Have you ever continued doing a course you don’t actually find useful, or stayed in an unsatisfying relationship because you’ve already invested so much time and effort in making it work? Or perhaps you’ve kept something you don’t like because it was expensive?
None of those decisions would make us happy or fulfilled, but most of us make decisions like this, at least for a while. It’s called the sunk cost fallacy.
The sunk cost fallacy is the tendency for people to continue with something because they have already made an investment, even if it is actively making them unhappy or worse off.
It seems illogical, but we have a strong aversion to any kind of loss, and will often go to great lengths to avoid it. According to Kahneman and Tversky, who have written extensively about loss aversion, losses hurt about twice as much as gains make you feel good.
There is also the question of losing face, and not wanting to be perceived as a failure. Or we may feel guilt about wasting money, or being seen to waste money.
And it isn’t just about individuals. Governments can be very prone to this fallacy, persisting in large and expensive projects, even when it is obvious that they are throwing good money after bad.
How can we avoid being trapped by the sunk cost fallacy?
Simply being aware of it is a good start. This means that you can at least question your assumptions, and ask yourself if it’s really in your best interests to continue.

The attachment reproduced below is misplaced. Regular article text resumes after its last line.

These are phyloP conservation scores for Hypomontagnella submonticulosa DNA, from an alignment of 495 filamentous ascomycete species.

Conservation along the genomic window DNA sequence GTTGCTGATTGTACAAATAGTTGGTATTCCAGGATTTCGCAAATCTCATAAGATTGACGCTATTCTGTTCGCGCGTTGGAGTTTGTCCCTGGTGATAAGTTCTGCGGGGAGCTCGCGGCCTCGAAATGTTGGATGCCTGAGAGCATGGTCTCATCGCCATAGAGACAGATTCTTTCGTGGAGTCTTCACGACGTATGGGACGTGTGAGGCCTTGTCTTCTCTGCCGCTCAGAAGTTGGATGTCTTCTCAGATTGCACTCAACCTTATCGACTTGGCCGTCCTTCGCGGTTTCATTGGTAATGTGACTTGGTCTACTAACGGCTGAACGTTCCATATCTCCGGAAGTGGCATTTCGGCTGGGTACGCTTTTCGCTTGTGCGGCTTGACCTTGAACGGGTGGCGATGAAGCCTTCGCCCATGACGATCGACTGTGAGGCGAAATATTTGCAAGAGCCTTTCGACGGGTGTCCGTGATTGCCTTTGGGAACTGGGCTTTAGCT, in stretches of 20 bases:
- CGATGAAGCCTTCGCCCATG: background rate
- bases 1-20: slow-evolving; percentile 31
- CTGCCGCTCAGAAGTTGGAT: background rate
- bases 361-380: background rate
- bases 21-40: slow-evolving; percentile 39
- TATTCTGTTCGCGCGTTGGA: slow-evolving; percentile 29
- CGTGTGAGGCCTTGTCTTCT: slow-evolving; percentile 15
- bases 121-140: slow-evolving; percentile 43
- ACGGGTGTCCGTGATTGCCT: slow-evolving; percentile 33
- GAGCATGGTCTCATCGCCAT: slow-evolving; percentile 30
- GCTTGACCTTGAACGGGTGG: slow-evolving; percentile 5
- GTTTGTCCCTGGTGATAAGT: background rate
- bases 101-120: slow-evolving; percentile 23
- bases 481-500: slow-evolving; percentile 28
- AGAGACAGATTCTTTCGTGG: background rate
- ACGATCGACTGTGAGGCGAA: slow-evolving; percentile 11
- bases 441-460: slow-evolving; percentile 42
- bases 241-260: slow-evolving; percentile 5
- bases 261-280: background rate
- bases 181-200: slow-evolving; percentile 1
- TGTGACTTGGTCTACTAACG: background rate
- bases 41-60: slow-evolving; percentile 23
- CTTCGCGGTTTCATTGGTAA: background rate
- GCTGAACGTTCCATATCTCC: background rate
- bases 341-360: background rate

Try and notice your emotional attachments. Perhaps you’re worried what people will think of you, or you feel obliged, or you have some strong childhood messages about finishing what you started? If you can uncover these, you have a better chance of letting them go.
Projecting yourself into the future is a useful strategy. Try and imagine how it will feel in six month’s time if you continue? Does that feel bad? How about if you stop? It might feel bad now, but how will it feel further down the line? Is there a sense of relief?
Talking the situation through with a disinterested friend can help. However, you do need to be careful about their unconscious drivers as well.
For this reason, it can also be useful to look at some cold hard facts. For example, if you are working on a project, and you are tracking the hours you’re spending, you’re in a better position to see that what you have done so far in no way equates to the fee you’ve been offered, and therefore that you would be better off pulling out than continuing to work for minimum wage.
It may be challenging, but as the saying goes, if you’re in a hole, stop digging.